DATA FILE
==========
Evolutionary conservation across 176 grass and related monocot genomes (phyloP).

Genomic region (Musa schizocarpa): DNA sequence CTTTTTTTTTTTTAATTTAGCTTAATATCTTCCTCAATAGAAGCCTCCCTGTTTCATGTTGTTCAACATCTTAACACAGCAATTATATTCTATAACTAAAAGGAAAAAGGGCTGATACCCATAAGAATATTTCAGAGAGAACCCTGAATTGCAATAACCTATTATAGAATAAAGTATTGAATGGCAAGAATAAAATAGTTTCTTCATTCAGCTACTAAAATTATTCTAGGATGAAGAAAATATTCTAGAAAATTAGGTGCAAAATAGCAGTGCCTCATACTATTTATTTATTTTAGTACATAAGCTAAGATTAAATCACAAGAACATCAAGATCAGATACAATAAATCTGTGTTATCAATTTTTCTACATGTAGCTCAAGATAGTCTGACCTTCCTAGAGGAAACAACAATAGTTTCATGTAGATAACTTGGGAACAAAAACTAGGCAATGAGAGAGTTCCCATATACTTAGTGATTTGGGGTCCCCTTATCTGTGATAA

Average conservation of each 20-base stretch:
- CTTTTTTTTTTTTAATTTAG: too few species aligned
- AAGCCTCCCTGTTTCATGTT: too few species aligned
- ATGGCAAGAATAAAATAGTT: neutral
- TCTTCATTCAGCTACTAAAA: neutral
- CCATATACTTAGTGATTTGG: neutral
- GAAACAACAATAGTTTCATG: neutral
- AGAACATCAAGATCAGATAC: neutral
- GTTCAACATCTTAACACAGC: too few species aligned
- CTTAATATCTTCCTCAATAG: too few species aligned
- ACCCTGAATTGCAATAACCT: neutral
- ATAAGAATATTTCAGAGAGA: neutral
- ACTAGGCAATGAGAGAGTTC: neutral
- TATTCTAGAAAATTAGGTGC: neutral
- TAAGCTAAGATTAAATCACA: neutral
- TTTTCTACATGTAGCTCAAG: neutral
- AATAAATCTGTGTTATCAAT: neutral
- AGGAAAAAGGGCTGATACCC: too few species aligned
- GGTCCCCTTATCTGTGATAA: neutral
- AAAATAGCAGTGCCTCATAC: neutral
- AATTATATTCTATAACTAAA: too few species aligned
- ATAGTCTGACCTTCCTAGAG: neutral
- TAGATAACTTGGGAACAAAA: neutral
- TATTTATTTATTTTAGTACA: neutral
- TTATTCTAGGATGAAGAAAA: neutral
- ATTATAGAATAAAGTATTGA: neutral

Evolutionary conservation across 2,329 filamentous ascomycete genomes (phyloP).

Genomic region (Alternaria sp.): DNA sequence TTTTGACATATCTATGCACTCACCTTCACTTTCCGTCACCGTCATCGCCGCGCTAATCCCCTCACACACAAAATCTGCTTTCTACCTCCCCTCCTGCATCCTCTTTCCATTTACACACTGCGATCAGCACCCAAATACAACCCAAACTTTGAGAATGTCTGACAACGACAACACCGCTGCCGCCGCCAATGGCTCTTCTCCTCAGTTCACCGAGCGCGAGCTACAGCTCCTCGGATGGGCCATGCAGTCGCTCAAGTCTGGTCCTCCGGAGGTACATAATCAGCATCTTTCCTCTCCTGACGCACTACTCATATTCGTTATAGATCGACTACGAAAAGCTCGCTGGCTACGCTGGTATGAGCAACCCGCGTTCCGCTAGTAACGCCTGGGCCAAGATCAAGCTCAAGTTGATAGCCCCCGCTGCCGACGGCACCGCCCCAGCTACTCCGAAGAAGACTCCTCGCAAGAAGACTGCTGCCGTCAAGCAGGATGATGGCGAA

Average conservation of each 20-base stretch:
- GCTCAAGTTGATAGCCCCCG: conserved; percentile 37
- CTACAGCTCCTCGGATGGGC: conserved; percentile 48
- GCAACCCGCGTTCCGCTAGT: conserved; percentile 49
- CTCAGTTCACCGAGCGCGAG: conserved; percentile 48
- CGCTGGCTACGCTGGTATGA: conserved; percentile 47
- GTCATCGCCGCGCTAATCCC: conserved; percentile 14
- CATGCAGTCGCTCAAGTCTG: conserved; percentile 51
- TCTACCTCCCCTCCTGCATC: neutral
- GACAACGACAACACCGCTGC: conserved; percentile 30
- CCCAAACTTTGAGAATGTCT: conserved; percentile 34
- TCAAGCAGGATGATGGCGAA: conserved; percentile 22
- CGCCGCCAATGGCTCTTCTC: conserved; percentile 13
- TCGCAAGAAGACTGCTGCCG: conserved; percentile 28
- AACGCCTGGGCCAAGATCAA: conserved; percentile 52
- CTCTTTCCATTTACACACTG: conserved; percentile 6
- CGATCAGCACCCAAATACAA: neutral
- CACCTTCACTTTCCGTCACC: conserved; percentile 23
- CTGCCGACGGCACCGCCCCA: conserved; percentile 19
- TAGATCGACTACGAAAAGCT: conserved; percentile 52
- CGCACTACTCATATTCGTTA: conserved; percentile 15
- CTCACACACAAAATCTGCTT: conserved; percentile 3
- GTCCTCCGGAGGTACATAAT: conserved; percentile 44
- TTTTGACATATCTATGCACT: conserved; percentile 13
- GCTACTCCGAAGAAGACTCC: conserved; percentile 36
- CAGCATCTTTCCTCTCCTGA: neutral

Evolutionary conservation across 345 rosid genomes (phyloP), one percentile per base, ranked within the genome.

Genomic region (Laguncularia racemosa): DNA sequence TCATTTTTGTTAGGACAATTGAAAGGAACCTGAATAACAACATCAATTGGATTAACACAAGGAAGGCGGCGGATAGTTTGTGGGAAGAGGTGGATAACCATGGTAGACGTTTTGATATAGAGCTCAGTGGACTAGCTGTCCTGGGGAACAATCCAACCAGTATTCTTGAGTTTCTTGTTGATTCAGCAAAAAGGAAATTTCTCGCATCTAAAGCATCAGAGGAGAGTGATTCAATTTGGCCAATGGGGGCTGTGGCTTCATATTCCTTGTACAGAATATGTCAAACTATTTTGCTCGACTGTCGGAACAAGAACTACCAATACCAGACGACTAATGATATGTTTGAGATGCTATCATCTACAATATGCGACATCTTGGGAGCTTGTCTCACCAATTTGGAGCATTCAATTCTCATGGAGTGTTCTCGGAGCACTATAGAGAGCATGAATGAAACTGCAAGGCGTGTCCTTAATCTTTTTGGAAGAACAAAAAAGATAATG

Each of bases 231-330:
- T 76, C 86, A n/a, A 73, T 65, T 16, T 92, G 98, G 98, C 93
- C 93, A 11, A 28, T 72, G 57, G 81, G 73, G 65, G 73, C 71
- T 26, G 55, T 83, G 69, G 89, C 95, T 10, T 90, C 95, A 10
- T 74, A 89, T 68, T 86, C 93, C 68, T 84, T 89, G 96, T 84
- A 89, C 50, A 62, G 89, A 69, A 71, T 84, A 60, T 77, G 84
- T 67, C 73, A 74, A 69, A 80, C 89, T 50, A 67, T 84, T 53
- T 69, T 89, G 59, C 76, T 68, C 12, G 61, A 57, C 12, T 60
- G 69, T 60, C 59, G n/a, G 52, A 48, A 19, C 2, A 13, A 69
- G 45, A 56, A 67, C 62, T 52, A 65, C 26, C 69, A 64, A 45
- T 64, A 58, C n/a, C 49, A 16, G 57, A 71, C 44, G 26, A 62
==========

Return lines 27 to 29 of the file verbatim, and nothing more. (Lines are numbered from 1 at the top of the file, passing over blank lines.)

- TTATTCTAGGATGAAGAAAA: neutral
- ATTATAGAATAAAGTATTGA: neutral

Evolutionary conservation across 2,329 filamentous ascomycete genomes (phyloP).